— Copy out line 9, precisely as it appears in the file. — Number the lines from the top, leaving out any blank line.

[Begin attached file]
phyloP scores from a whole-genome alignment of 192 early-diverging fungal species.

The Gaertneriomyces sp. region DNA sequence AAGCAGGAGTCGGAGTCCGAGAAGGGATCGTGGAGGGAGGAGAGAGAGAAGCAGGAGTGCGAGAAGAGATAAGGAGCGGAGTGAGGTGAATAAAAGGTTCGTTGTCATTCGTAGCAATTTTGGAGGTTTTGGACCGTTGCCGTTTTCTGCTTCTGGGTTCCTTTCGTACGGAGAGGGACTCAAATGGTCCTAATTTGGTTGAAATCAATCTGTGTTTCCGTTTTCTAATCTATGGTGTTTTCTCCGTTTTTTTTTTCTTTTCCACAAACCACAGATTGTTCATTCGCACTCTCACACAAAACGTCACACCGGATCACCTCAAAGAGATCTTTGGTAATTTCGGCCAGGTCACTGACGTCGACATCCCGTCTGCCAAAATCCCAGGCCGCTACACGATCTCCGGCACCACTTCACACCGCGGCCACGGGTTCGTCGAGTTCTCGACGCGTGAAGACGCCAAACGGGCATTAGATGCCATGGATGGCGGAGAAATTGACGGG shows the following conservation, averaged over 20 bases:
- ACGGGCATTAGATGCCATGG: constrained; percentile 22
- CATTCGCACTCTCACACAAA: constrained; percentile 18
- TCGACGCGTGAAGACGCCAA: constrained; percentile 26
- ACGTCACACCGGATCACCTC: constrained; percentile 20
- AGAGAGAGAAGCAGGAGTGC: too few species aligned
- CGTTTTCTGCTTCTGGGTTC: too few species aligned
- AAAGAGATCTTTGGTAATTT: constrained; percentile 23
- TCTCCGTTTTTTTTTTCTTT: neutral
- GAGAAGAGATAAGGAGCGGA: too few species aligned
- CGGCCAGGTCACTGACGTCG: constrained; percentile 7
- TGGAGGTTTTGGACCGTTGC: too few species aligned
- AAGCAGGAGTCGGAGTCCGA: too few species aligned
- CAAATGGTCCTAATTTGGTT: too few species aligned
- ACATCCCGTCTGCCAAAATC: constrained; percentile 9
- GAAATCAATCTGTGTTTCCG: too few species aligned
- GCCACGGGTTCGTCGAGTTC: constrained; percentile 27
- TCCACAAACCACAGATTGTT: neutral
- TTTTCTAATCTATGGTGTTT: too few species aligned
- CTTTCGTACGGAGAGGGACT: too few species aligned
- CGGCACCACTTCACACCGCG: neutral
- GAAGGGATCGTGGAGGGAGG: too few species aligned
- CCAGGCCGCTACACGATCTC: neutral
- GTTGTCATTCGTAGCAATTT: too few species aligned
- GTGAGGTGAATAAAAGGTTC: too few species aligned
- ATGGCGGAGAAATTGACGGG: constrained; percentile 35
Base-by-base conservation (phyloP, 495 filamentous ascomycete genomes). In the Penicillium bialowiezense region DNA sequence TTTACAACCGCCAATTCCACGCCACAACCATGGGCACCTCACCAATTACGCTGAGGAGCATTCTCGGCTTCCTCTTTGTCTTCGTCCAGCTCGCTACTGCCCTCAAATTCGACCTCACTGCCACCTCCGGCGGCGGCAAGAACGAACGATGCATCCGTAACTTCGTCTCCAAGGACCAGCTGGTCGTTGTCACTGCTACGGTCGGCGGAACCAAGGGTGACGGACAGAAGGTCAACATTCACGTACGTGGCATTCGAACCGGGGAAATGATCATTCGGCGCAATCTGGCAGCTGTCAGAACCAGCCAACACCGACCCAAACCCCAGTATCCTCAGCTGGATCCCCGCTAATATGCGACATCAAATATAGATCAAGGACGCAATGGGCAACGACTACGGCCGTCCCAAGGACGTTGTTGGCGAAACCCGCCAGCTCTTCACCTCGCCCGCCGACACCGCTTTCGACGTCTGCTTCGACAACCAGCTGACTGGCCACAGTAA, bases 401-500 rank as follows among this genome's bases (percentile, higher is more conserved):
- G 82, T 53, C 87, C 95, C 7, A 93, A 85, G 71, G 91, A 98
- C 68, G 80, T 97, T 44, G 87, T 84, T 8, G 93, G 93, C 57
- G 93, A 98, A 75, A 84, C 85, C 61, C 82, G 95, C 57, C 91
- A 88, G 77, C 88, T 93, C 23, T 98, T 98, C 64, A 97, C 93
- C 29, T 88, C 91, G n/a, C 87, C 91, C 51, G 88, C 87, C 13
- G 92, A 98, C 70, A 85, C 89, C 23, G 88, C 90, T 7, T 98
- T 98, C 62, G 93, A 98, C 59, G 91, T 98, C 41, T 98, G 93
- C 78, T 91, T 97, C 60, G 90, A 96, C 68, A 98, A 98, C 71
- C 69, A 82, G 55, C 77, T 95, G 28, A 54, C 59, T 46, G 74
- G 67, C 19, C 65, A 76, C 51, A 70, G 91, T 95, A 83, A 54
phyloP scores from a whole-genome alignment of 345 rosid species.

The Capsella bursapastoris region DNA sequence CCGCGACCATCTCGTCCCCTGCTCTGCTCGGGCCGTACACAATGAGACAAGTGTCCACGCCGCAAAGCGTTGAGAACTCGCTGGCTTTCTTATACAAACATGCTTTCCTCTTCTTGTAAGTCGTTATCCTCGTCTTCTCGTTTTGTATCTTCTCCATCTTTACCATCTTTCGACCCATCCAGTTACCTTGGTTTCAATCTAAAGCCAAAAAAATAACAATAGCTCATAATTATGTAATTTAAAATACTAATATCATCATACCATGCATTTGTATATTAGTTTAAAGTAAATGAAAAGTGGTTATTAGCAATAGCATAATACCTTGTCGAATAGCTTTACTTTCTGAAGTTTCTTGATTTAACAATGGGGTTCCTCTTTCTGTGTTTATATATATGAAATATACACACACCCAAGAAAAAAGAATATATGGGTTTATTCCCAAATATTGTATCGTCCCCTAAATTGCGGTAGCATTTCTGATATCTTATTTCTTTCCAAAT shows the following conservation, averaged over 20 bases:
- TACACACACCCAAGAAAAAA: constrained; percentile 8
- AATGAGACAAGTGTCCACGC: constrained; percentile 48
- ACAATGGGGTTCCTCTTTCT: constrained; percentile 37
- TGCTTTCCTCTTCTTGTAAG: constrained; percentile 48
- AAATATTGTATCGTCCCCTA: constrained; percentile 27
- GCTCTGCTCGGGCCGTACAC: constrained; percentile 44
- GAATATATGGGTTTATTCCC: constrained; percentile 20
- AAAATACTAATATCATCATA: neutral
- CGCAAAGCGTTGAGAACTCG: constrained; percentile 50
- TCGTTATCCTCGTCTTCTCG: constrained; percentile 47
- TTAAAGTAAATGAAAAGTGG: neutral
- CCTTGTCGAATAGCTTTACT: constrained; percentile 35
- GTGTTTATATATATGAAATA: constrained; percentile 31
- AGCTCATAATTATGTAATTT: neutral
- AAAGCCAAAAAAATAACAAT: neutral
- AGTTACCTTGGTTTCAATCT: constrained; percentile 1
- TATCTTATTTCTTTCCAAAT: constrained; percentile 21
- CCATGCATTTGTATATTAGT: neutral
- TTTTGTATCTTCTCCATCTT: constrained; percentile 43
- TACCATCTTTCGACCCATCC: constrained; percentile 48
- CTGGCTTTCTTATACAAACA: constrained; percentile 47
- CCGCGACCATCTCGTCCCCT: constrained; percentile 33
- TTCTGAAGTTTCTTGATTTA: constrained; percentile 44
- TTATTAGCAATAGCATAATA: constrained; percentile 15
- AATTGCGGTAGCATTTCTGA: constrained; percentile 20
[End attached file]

- AAAGAGATCTTTGGTAATTT: constrained; percentile 23